Following the 7.2 percent increase Obamacare premiums experienced in 2016, the Department of Health and Human Services reported on Monday that premiums are now set to go up an average of 25 percent across 39 states.
While Indiana will see a 3 percent drop, and New Hampshire will only see a 2 percent increase for “benchmarks” plans, it isn’t good news for most other states, half of which will see a premium increase of 16 percent or more.
Arizona will be taking the facing the largest jump with an increase of 116 percent. Last year someone in Arizona who paid $196 per month for the benchmark plan will now have to pay $422 per month.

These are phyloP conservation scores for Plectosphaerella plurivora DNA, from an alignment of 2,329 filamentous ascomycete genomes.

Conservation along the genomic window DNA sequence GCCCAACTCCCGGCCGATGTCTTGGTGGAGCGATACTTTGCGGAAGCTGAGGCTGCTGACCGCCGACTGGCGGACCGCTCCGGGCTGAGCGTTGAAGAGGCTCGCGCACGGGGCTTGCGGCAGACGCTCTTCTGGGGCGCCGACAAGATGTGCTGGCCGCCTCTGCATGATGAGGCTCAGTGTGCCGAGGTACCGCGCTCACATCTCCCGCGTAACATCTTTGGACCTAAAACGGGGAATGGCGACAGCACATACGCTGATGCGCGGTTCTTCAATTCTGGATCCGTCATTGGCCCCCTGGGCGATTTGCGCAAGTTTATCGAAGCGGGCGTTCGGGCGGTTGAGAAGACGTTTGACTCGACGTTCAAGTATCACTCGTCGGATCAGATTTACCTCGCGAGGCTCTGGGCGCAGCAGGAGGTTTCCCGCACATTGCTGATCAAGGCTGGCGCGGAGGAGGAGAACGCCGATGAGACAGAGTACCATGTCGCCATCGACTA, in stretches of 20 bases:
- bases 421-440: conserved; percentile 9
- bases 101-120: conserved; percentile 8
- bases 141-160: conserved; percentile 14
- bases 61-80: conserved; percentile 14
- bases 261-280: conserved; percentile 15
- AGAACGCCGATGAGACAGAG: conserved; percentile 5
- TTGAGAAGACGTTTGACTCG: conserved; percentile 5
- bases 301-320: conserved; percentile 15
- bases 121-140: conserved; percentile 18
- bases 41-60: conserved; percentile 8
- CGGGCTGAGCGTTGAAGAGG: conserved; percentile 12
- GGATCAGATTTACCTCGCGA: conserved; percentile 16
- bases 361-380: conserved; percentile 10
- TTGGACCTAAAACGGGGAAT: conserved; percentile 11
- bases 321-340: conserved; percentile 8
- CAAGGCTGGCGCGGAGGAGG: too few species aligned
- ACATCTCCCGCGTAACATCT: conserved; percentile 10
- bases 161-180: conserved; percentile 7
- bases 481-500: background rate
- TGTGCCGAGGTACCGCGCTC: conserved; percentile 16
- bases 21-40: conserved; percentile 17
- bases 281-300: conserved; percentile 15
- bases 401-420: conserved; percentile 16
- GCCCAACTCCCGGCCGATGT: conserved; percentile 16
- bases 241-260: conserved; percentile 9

The large increase in insurance premiums for Americans covered under Obamacare is due to insurance companies trying to make up for losses they took by insuring unhealthy patients.
In 2017, not only will premiums go up, but the number of insurance companies under HelathCare.gov will drop from 232 to 167, a 28 percent loss.
Approximately 1 in 5 consumers will also only have plans from one insurer to pick from, due to large insurance carriers such as UnitedHealth Group, Humana and Aetna scaled back their roles in Obamacare.
“Consumers will be faced this year with not only big premium increases but also with a declining number of insurers participating, and that will lead to a tumultuous open enrollment period,” said Larry Levitt from the nonpartisan Kaiser Family Foundation.
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